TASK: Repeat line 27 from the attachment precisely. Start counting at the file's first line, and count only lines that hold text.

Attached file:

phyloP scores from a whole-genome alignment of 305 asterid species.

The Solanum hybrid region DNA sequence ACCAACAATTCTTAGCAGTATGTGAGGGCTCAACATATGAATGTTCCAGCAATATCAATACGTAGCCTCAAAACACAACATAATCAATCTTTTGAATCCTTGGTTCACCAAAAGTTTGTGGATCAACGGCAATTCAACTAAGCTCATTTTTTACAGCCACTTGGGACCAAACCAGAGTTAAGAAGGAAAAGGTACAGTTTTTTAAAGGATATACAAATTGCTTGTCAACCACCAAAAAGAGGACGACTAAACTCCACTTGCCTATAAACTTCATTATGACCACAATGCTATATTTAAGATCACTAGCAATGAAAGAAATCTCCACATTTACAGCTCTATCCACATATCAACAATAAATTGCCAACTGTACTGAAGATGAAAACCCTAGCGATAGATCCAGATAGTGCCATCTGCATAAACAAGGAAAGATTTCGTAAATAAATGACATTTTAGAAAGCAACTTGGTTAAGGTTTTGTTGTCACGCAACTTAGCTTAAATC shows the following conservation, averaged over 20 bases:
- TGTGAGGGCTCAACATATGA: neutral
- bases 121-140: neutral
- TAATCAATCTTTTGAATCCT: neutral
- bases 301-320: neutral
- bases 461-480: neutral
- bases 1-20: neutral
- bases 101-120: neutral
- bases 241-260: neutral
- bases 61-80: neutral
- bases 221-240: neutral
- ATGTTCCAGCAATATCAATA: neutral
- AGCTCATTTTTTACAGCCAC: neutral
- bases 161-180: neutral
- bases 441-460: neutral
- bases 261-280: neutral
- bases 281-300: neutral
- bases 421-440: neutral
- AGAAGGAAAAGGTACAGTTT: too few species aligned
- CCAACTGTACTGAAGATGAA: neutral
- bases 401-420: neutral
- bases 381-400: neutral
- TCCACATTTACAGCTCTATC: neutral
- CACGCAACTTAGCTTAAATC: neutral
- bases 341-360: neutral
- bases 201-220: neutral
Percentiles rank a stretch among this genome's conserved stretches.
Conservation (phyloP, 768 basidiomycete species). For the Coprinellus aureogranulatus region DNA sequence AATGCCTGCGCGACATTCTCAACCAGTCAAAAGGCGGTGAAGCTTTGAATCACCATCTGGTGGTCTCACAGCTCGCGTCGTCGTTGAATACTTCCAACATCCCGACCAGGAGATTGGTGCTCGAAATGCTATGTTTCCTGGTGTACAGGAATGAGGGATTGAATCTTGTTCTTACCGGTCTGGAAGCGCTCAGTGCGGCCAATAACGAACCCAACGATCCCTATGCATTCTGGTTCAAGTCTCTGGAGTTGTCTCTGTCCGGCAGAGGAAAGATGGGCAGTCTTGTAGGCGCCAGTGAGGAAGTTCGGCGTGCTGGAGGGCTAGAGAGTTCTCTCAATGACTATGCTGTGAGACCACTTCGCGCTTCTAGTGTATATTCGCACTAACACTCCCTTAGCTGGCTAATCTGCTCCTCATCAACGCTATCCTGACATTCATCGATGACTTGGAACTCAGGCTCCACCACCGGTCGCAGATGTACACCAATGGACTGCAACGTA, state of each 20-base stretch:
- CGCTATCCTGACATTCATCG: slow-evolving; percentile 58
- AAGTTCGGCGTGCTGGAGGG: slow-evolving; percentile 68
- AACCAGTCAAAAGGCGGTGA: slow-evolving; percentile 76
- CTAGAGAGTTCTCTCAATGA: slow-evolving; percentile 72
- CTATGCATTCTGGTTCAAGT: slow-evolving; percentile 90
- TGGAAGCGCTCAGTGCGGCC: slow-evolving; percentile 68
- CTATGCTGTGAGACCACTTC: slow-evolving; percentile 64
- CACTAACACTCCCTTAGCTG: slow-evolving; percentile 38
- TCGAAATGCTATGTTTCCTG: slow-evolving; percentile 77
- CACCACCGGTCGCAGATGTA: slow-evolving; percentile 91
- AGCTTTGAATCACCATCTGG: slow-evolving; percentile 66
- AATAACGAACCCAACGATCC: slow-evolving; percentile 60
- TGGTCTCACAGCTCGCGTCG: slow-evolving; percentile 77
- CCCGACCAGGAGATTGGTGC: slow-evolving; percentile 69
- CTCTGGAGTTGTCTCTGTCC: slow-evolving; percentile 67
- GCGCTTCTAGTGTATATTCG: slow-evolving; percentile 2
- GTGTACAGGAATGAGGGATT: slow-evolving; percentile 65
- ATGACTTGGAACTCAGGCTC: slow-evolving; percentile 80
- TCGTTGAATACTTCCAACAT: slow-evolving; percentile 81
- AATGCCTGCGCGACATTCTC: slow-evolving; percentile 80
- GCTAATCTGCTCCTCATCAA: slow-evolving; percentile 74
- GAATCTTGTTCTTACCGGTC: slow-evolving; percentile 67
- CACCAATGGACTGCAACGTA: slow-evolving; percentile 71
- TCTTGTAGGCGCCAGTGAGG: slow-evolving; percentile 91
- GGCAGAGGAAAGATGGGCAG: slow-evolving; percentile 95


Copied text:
- bases 201-220: neutral